Thursday, September 13, 2012

Workshop: Lean Analytics with Alistair Croll and Ben Yoskovitz

 This post was co-written by Eric Ries and Sarah Milstein, co-hosts of The Lean Startup Conference.

If you’ve been following along at home, we hope you’ve noticed that this year The Lean Startup Conference will be a two-day affair, with top-quality workshops on December 4. Gold and Platinum Passes get you into the workshops, and we’ve conducted a series of short interviews with the workshop leaders to give them a chance to share their insights with the broader community.

Lean Analytics: Using Data to Build a Better Startup Faster” will be led by Alistair Croll, a serial entrepreneur and the author of three books on web performance, analytics, and IT operations, and Ben Yoskovitz, author of the Instigator Blog and VP Product at GoInstant. The two are co-authors of the forthcoming Lean Analytics book.

What aspect of Lean Startup methods most inspires you?

Alistair: The one advantage of a disruptor is they have nothing to lose—no rules to follow, no risks to consider—compared to the big, incumbent organizations they're trying to replace. So what I like is that it focuses on fast iteration and learning, which provides an asymmetric advantage to the underdog. It levels the playing field. Lean favors the entrepreneur who can ask the right question, rather than guess the best answer.

Ben: For me, it's the idea that you can be diligent and disciplined in your approach to building a company (as opposed to wandering around aimlessly, hoping you'll hit the mark) without losing your big vision and the dreaming that you have to do as an entrepreneur. Lean startup isn't intended to "suck the life" out of entrepreneurship; quite the opposite--it helps guide you through the process, and provides the foundation for achieving bigger goals, more quickly.

What makes it hard for companies to implement this process?

Alistair: All entrepreneurs need some amount of reality distortion just to get out of bed in the morning. But that also means they lie to themselves, and they develop an emotional attachment to the things they're building. They're necessarily proud of them, committed to them. Yet creating a startup is fundamentally a destructive act: killing a particular feature; stopping a clever campaign that isn't working; ignoring a market segment because it's too soon.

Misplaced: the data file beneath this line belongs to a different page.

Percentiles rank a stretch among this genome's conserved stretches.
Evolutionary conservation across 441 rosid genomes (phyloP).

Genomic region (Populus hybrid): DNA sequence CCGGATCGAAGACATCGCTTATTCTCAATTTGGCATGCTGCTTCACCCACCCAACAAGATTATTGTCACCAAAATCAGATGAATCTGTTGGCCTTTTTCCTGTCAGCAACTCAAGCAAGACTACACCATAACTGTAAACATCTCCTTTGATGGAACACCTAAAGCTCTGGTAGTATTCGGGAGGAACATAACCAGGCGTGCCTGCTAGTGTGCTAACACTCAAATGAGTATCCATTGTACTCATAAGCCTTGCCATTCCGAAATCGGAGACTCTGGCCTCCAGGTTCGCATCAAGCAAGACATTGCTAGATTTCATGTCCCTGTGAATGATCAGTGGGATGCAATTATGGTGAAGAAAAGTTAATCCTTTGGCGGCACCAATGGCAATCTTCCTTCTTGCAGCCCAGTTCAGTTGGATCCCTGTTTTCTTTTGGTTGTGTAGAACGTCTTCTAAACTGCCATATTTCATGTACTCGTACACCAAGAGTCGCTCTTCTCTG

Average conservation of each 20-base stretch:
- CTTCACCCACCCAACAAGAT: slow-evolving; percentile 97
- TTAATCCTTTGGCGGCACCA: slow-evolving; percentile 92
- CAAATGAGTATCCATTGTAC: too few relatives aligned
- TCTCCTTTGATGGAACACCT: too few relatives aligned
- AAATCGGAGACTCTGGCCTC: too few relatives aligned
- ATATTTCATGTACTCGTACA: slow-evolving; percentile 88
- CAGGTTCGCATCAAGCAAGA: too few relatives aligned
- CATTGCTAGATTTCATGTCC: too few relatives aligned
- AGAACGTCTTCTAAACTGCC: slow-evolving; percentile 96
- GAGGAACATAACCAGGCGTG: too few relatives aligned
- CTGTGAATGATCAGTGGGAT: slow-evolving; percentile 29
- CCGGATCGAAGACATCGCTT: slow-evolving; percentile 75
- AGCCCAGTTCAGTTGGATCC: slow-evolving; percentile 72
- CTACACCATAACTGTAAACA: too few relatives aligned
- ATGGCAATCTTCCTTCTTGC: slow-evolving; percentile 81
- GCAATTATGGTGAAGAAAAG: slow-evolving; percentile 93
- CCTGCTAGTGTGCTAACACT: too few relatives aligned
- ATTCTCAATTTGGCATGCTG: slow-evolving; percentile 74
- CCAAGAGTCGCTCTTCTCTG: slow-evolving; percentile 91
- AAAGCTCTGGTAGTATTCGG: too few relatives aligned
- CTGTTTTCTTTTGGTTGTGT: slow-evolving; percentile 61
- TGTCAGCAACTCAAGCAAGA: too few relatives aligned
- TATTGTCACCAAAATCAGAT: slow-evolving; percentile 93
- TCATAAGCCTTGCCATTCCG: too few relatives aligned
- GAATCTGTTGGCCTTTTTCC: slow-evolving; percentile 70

In many ways, Lean Startup isn't about building a product—it's about building a tool to show you what product to build. Along with creating the product itself, entrepreneurs have to create the instrumentation that makes the product a learning machine, and that requires a lot of focus. It's a lot easier, and certainly feels more heroic, to "wing it." But a methodical, persistent approach is the better choice if you care about building something people actually want.

Ben: For starters, it's hard. Discipline of any kind is hard. Any of us that have tried to get into an exercise routine post Thanksgiving or Christmas holidays can attest to that. It's also very early still--the ideas, concepts and principles of Lean Startup are still taking shape and being molded. Unfortunately, people look too quickly--like the next fad diet--for the perfect answer. Of course there isn't a perfect answer, there isn't an absolute formula. It just doesn't work that way.

What will people take away from your workshop?

Alistair: We'll share some basic business models that most startups will recognize, and look at what's "normal" for those models, so entrepreneurs have a baseline against which to compare themselves. And we'll spend time talking about the many case studies—and cautionary tales—we've learned from companies we've worked with and interviewed. Attendees will learn how to keep score, when to step on the gas, and when to rethink the fundamentals of their business.

Ben: I hope they'll gain a new appreciation for metrics and how to wrestle them into something meaningful and valuable. Almost everyone understands that metrics are important, but we want to provide some narrowly focused ideas around how to use metrics, and how to think about metrics in order to succeed. Ideas like The One Metric That Matters or the Penny Machine go a long way to making analytics approachable, and giving people the confidence to jump into their own numbers and tease out the value.

Here’s video of Alistair in action at a recent Ignite show, talking about why tomorrow, serendipity will be for the rich. Here’s Ben speaking about his life as an entrepreneur.

Here are two reasons to register today: 1) space for the workshops is limited; and 2) we have a block of early-bird tickets on sale right now. When this block sells out, the price goes up. Register now for a Gold or Platinum Pass to attend the workshops.

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